2. Publishing is easy; publishing well is the hardest thing you’ll never find time to do anything else doing.
    If you decide to write and to publish, be prepared to wake up heart broken twice as often.

  5. Doug R. on December 30, 2013 at 10:24 am

    Self publishing also means self-promotion. Its hard enough creating a product – be it a book, film or music or other but the realization that the true work is finding the audience in the new sea of products. That is where creative types have difficulty because “marketing” takes one far outside of the arts into the world of diligent business. Acceptance (and payment?) from higher-ups is usually the ultimate goal. Certainly getting a valuable message out to a specific audience for educational purposes is a new available channel…but finding select audiences can be even more challenging without the support of a recognized source. I self-publish for the purpose of practice but I enlist a steady set of trusted souls to give me tough feedback…as I would get with the “gatekeepers”.

    • Ulla Lauridsen on December 30, 2013 at 11:41 pm

      Doug, you really ought to read Kristine Kathryn Rusch*s business blog. A traditional publisher will do very, very little marketing for a midlist writer.

  6. David Y.B. Kaufmann on December 30, 2013 at 5:05 pm

    I think the question is a little misleading. (Misleading is probably the wrong word, but I’m not sure what’s the right one.) 20 years ago, The Legend of Bagger Vance was about to be published (1995, if I recall correctly). So you were at the ‘breakthrough’ stage. The publishing environment was vastly different. Today, the nature of the gatekeeper has changed, and the identity of the verifiers has not been settled.

    (I’m not sure those options would have valued 20 years ago – or valuable.)

    You are currently using the best of the self-publishing options – good production, great editor, etc. But it’s not just the PUBLISHING options. It’s the technical changes to reading and the social changes to criticism and readership.

    I don’t know if anyone’s looked at a correlation or intersection between Harry Potter and the ebook, but it would be a fascinating study. Harry Potter threw the publishing world into turmoil. In the midst of that turmoil – and the music industry turmoil, plus the iPod (and iTunes) – the ebook entered the picture.

    Rowling superficially verified the “traditional” process, validating one gatekeeper’s willingness to take a small risk. But what Rowling actually did was legitimate the bypassing of the gatekeeper. (I remember a couple of Wizarding sites that did Ph.D. level research. Some of that work became books or podcasts.)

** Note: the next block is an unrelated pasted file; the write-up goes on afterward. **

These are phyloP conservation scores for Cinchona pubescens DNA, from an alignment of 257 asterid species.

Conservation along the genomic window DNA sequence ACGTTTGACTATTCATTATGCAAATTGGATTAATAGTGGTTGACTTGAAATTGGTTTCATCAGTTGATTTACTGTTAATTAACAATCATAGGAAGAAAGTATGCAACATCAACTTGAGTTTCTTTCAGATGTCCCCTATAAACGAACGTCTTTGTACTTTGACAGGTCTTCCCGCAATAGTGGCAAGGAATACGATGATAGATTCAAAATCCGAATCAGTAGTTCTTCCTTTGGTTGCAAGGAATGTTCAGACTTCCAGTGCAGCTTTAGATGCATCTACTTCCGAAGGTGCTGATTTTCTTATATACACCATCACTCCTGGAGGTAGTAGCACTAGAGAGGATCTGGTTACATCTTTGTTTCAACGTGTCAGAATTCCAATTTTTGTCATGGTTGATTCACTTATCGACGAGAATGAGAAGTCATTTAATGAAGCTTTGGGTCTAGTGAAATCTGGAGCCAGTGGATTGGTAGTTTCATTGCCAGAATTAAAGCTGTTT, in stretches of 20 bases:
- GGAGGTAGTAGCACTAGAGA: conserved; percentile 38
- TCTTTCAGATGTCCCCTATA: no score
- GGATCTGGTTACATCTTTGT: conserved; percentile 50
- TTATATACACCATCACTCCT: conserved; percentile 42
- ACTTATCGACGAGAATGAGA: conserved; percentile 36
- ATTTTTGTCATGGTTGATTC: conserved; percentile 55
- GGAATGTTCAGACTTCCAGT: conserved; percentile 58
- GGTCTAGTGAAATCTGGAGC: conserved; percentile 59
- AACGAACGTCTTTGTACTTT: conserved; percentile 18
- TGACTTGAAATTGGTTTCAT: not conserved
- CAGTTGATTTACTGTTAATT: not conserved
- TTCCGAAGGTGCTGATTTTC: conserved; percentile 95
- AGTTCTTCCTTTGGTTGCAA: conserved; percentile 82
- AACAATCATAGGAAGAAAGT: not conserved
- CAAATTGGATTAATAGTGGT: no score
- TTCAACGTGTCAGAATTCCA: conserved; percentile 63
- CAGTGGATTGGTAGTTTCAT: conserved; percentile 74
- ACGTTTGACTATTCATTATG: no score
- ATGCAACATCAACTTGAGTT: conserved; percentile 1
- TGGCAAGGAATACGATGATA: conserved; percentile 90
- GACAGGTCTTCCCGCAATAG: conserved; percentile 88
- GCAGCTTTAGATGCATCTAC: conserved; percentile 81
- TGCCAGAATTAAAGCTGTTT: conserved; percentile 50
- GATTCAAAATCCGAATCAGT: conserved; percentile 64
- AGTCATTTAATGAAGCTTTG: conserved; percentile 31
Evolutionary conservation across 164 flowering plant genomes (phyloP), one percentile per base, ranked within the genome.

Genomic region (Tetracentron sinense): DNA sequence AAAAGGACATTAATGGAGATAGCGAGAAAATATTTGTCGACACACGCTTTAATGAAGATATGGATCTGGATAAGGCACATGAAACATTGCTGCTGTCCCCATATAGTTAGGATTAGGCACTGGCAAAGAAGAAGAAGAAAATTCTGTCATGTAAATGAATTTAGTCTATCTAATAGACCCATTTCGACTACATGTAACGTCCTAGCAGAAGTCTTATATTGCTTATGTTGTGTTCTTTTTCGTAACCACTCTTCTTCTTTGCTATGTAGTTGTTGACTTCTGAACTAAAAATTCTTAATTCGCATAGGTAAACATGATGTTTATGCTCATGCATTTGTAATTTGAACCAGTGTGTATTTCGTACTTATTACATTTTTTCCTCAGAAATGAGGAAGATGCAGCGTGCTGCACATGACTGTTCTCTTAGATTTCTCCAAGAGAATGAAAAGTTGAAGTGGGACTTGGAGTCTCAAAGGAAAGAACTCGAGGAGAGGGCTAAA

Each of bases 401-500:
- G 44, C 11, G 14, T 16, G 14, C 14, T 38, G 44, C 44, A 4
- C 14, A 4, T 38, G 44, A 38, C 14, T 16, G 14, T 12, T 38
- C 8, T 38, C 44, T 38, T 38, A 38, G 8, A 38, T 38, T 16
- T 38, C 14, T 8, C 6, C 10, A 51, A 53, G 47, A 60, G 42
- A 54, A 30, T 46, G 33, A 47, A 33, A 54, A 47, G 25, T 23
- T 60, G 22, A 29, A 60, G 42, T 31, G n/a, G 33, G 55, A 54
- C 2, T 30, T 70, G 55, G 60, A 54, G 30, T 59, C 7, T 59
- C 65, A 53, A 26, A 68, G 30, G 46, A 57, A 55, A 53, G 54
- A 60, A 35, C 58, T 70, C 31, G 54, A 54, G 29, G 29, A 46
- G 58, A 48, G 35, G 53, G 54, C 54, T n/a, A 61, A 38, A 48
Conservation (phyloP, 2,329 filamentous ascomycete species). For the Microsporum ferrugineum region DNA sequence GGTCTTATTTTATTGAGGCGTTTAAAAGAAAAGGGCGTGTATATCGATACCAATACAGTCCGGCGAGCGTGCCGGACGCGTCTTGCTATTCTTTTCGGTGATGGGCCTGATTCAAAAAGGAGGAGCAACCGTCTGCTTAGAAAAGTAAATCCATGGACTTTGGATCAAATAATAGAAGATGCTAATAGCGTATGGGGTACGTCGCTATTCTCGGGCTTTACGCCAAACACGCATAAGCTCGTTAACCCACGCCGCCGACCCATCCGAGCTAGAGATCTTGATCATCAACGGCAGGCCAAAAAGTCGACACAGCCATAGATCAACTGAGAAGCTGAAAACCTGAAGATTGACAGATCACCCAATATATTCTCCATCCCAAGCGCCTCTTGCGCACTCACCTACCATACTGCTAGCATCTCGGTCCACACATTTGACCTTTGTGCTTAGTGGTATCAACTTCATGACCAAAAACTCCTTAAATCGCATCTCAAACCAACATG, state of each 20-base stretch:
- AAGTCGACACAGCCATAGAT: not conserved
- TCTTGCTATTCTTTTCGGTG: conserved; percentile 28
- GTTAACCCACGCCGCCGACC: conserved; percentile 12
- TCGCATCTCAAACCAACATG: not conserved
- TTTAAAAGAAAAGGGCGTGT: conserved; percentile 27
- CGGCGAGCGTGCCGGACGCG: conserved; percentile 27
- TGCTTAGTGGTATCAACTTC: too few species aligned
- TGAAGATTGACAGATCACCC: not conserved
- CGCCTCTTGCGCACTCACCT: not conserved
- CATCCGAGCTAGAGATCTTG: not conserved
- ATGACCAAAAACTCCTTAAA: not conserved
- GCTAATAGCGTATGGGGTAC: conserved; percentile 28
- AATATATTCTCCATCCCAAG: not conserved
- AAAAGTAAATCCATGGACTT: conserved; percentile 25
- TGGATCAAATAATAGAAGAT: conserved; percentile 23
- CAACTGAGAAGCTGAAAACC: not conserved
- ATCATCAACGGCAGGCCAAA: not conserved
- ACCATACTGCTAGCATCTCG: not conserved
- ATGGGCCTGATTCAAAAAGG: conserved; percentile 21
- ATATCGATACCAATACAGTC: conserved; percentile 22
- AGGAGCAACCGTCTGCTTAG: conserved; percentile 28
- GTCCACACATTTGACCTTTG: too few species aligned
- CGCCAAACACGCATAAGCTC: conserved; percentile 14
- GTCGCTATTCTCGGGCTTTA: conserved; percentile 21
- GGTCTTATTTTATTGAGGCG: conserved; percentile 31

What hasn’t changed, of course, is the need for craftsmanship and an editor.

    Thought-provoking, as always. Thanks.

  7. delores Newton on December 30, 2013 at 6:57 pm

    I am like a fresh fish out of the water into the unknown.Iv’e put my soul and my heart into the writing of my lifes journey which spans over half a century.
    OOh Wee, What a Life!. I begin writing it in 1991.
    This is raw truth from beginning to end.I attend a book workshop once a week. This is my life purpose. My Creative genius.
    A mentor would be a tremendous help.

  8. Erik Dolson on January 5, 2014 at 6:03 pm

    It was an argument with an editor friend that brought me to the Steven Pressfield site, after I said something similar about the validation of the gatekeepers, their role sifting dross from diamonds. I was one, or had been one, on a very, very small scale for a couple of decades.

    “Publishing’s changed,” he said. “You need to catch up.” I subscribed, I read, I believed.

    So I am confused about Steve’s comment “That was the most important thing to me. So I would not have gone through the self-publishing options.” And his later statement, “For me, I wouldn’t have done it, to take the self-publishing options, but Jeff, it seems to be a really smart thing for you to do,” as if Steve wouldn’t do it today.

    Isn’t Black Irish Books an endeavor of self-publishing? Having received the validation of the gatekeepers makes this option now okay? The long tail model? Or have I missed a point somewhere?

  9. Kristen Steele on January 22, 2014 at 7:44 am

    Some authors may never get that validation from the gatekeepers, which is why self-publishing is a great alternative. Your book may cater to a niche audience, so it’s wonderful that authors now have an outlet to share their work without backing from a publishing house.

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  11. MS-203 on October 5, 2020 at 1:51 am

    My reason is because, let me back up a second and say that the self-publishing options, the benefits of that is that you get to bypass the so-called gatekeepers. You get to bypass the editors and the publishers and the agents who sort of screen out bad work or who define what is good, what is worthy of publication.